JJ Shiplett “Crossed Fingers” (Red Buffalo Records, 2020)

JJ Shiplett gives us an intriguing take on his own material with “Crossed Fingers”, a mirror image of his “Fingers Crossed” album, released in March this year with the addition of a new song `Bluejay Highway’. The album presents the songs that feature in “Fingers Crossed” in a spartan and revealing setting, with Shiplett’s aim being to “..take away the drums, the solos and leave it to my voice. Like how I fell in love with music – simple and honest. No hiding. Just the song.” The previous album featured a full backing band, but here we have only piano or guitar, with the occasional background presence of harmonica or electric guitar.

The aim is met on the first song `Waiting on the Rain’, the most successful piece on the album.  It immediately establishes a presence with the sound of feet walking and a stool being pulled up. It’s a clever, considered arrangement.  A piano provides the backing for Shiplett’s passionate, slightly rasping voice.  Shorn of a rock backing, it becomes the sound of honest vulnerability.  It’s the story of a person caught in foreboding, unable to live in the moment, someone “..living with my fingers crossed.”  The piano plays the musical trope of pitter-patter raindrops but then evolves into a more mournful register.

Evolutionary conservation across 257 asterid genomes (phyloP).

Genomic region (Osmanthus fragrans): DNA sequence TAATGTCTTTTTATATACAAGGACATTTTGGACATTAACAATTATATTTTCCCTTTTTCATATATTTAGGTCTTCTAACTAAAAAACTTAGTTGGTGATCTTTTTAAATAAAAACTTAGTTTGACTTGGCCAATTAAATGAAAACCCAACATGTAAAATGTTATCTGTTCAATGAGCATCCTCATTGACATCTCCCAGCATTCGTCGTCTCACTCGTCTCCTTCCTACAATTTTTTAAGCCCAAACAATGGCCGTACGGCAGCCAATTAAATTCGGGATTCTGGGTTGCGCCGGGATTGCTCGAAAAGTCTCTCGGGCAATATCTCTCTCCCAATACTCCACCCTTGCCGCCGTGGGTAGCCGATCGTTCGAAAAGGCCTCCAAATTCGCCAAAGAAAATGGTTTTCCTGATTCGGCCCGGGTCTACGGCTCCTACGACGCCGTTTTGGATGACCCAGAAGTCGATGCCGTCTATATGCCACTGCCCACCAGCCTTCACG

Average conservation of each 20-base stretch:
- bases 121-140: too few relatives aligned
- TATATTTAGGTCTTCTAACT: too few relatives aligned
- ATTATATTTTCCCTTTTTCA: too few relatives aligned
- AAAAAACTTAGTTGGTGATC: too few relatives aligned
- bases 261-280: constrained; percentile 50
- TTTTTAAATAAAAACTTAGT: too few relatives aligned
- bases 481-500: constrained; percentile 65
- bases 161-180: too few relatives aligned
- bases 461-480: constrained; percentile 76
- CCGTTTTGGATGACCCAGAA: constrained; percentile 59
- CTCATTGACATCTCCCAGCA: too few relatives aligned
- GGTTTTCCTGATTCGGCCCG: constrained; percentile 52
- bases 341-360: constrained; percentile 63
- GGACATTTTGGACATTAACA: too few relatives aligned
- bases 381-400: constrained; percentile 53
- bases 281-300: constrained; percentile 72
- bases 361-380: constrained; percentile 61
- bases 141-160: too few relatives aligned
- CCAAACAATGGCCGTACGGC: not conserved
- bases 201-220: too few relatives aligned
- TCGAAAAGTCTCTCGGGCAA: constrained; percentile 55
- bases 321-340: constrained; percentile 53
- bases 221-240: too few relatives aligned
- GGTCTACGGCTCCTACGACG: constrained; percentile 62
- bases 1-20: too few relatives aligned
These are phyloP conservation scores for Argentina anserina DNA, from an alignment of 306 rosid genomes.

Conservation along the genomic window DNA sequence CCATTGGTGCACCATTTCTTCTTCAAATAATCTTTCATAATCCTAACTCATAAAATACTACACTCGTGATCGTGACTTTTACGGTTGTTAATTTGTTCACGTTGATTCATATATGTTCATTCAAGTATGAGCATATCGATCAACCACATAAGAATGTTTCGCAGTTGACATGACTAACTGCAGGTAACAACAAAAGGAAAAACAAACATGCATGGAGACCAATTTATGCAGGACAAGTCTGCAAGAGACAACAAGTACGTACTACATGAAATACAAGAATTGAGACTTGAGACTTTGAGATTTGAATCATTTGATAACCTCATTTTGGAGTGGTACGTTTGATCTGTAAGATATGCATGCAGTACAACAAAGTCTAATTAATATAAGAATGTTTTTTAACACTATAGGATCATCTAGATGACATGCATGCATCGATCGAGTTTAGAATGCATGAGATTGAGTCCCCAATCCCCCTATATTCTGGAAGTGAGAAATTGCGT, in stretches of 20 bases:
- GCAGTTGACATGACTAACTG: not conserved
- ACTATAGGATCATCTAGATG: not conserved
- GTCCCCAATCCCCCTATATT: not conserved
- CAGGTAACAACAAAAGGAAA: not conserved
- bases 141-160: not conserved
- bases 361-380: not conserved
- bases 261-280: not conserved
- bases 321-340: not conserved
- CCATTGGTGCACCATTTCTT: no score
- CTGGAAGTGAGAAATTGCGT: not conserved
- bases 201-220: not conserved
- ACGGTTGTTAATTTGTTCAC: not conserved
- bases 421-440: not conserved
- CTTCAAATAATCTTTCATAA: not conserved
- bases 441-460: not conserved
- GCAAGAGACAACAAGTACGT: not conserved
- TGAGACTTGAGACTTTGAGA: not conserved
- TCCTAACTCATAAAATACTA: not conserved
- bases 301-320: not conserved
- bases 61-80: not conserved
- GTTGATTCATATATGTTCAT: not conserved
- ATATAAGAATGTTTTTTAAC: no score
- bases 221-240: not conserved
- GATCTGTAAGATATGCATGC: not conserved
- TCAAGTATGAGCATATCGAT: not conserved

The sparse sound and restraint mean that the lyrics have space.  There’s rhythm and poetic beat in ‘Waiting on the Rain’ when Shiplett sings of “.. a stutter in my step / the lines in my face / and the strain in my voice”.  However, with this setting Shiplett’s voice turns also plain language into a felt emotion. ‘Closer’ is a story of a desperate barroom liaison to leaven the fact that “I’ve never known a love that can do away with regret”. The tone of `Stand On’ changes from defiance to a pleading, and “..you’re everything I’ve got” has a resonance not found on the original.  In “All Comes Back to You” Shiplett sings “Don’t ask where my heart is / When it’s still in the palm of your hands”. It isn’t poetry, but in reality people rarely speak beautifully in extremis.   Even the repeated lyric “..everything is beautiful” in ‘Freeman’ convinces you it is expressing something.

The album doesn’t present a re-imagining of the material on “Crossed Fingers”.  The pace of each song is similar to the sister album and the backing sticks firmly to a few selected instruments. However, it does achieve the stated aim of allowing the songs to breathe, and the reduced backing means you listen in a more intent way.  The material warrants it and as ever proves the familiar music mantra of less is more.

Stripped back songs that breathe

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